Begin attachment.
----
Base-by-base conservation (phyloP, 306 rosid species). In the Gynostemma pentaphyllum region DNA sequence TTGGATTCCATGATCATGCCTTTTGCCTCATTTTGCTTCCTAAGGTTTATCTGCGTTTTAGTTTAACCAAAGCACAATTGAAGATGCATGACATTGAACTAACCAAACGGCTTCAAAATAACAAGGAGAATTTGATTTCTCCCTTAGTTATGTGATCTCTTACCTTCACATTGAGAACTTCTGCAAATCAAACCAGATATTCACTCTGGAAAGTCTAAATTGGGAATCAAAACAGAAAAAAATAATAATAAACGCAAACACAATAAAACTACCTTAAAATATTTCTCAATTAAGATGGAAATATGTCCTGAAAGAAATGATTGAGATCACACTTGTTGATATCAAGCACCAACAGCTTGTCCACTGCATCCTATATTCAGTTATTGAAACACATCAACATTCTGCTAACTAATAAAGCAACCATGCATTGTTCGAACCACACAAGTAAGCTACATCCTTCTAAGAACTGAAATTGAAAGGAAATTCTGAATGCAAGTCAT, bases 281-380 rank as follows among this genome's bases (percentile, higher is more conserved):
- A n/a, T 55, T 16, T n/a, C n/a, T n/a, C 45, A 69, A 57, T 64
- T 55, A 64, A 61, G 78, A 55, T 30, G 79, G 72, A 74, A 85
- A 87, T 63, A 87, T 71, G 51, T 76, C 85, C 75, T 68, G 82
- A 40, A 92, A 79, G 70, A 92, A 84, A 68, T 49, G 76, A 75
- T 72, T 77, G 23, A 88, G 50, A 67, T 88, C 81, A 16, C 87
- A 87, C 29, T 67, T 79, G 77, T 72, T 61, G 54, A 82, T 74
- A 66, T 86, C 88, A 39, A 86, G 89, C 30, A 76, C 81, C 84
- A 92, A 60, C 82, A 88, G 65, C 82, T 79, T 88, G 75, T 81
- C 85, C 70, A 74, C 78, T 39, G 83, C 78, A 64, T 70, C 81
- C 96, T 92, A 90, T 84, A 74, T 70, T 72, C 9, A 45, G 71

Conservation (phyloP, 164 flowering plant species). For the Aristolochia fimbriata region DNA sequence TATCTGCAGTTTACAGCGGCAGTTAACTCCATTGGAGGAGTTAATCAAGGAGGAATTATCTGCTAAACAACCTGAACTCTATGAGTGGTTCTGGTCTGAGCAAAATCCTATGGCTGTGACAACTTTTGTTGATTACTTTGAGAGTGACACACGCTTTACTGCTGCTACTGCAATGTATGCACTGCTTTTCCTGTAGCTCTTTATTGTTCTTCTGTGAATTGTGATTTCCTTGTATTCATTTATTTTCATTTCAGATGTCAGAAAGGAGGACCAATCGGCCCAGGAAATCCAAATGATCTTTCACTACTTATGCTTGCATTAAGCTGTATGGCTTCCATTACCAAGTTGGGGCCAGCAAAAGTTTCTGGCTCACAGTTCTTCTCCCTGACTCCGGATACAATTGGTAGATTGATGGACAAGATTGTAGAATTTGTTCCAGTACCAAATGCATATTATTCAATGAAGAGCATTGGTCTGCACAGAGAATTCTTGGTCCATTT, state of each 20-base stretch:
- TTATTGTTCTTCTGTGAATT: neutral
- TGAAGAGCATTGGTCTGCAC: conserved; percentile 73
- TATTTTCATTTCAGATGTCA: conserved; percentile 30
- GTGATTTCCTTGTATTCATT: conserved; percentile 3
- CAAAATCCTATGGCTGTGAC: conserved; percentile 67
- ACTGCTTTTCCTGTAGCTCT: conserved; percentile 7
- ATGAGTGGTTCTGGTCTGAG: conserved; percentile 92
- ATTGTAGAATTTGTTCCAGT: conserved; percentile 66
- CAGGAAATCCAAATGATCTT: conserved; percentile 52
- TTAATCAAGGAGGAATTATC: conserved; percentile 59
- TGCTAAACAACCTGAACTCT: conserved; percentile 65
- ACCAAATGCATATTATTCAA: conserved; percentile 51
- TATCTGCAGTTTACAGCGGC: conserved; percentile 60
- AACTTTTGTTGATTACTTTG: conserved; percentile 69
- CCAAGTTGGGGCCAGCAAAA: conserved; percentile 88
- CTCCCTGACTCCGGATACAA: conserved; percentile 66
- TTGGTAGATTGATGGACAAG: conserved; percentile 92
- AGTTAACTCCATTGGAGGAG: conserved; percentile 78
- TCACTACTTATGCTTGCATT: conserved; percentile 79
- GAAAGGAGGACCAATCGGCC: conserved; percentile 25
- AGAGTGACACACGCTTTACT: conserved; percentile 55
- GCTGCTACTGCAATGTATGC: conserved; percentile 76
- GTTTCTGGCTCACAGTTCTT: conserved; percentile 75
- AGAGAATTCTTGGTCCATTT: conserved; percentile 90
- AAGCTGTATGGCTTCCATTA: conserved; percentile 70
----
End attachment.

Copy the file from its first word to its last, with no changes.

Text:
Base-by-base conservation (phyloP, 306 rosid species). In the Gynostemma pentaphyllum region DNA sequence TTGGATTCCATGATCATGCCTTTTGCCTCATTTTGCTTCCTAAGGTTTATCTGCGTTTTAGTTTAACCAAAGCACAATTGAAGATGCATGACATTGAACTAACCAAACGGCTTCAAAATAACAAGGAGAATTTGATTTCTCCCTTAGTTATGTGATCTCTTACCTTCACATTGAGAACTTCTGCAAATCAAACCAGATATTCACTCTGGAAAGTCTAAATTGGGAATCAAAACAGAAAAAAATAATAATAAACGCAAACACAATAAAACTACCTTAAAATATTTCTCAATTAAGATGGAAATATGTCCTGAAAGAAATGATTGAGATCACACTTGTTGATATCAAGCACCAACAGCTTGTCCACTGCATCCTATATTCAGTTATTGAAACACATCAACATTCTGCTAACTAATAAAGCAACCATGCATTGTTCGAACCACACAAGTAAGCTACATCCTTCTAAGAACTGAAATTGAAAGGAAATTCTGAATGCAAGTCAT, bases 281-380 rank as follows among this genome's bases (percentile, higher is more conserved):
- A n/a, T 55, T 16, T n/a, C n/a, T n/a, C 45, A 69, A 57, T 64
- T 55, A 64, A 61, G 78, A 55, T 30, G 79, G 72, A 74, A 85
- A 87, T 63, A 87, T 71, G 51, T 76, C 85, C 75, T 68, G 82
- A 40, A 92, A 79, G 70, A 92, A 84, A 68, T 49, G 76, A 75
- T 72, T 77, G 23, A 88, G 50, A 67, T 88, C 81, A 16, C 87
- A 87, C 29, T 67, T 79, G 77, T 72, T 61, G 54, A 82, T 74
- A 66, T 86, C 88, A 39, A 86, G 89, C 30, A 76, C 81, C 84
- A 92, A 60, C 82, A 88, G 65, C 82, T 79, T 88, G 75, T 81
- C 85, C 70, A 74, C 78, T 39, G 83, C 78, A 64, T 70, C 81
- C 96, T 92, A 90, T 84, A 74, T 70, T 72, C 9, A 45, G 71

Conservation (phyloP, 164 flowering plant species). For the Aristolochia fimbriata region DNA sequence TATCTGCAGTTTACAGCGGCAGTTAACTCCATTGGAGGAGTTAATCAAGGAGGAATTATCTGCTAAACAACCTGAACTCTATGAGTGGTTCTGGTCTGAGCAAAATCCTATGGCTGTGACAACTTTTGTTGATTACTTTGAGAGTGACACACGCTTTACTGCTGCTACTGCAATGTATGCACTGCTTTTCCTGTAGCTCTTTATTGTTCTTCTGTGAATTGTGATTTCCTTGTATTCATTTATTTTCATTTCAGATGTCAGAAAGGAGGACCAATCGGCCCAGGAAATCCAAATGATCTTTCACTACTTATGCTTGCATTAAGCTGTATGGCTTCCATTACCAAGTTGGGGCCAGCAAAAGTTTCTGGCTCACAGTTCTTCTCCCTGACTCCGGATACAATTGGTAGATTGATGGACAAGATTGTAGAATTTGTTCCAGTACCAAATGCATATTATTCAATGAAGAGCATTGGTCTGCACAGAGAATTCTTGGTCCATTT, state of each 20-base stretch:
- TTATTGTTCTTCTGTGAATT: neutral
- TGAAGAGCATTGGTCTGCAC: conserved; percentile 73
- TATTTTCATTTCAGATGTCA: conserved; percentile 30
- GTGATTTCCTTGTATTCATT: conserved; percentile 3
- CAAAATCCTATGGCTGTGAC: conserved; percentile 67
- ACTGCTTTTCCTGTAGCTCT: conserved; percentile 7
- ATGAGTGGTTCTGGTCTGAG: conserved; percentile 92
- ATTGTAGAATTTGTTCCAGT: conserved; percentile 66
- CAGGAAATCCAAATGATCTT: conserved; percentile 52
- TTAATCAAGGAGGAATTATC: conserved; percentile 59
- TGCTAAACAACCTGAACTCT: conserved; percentile 65
- ACCAAATGCATATTATTCAA: conserved; percentile 51
- TATCTGCAGTTTACAGCGGC: conserved; percentile 60
- AACTTTTGTTGATTACTTTG: conserved; percentile 69
- CCAAGTTGGGGCCAGCAAAA: conserved; percentile 88
- CTCCCTGACTCCGGATACAA: conserved; percentile 66
- TTGGTAGATTGATGGACAAG: conserved; percentile 92
- AGTTAACTCCATTGGAGGAG: conserved; percentile 78
- TCACTACTTATGCTTGCATT: conserved; percentile 79
- GAAAGGAGGACCAATCGGCC: conserved; percentile 25
- AGAGTGACACACGCTTTACT: conserved; percentile 55
- GCTGCTACTGCAATGTATGC: conserved; percentile 76
- GTTTCTGGCTCACAGTTCTT: conserved; percentile 75
- AGAGAATTCTTGGTCCATTT: conserved; percentile 90
- AAGCTGTATGGCTTCCATTA: conserved; percentile 70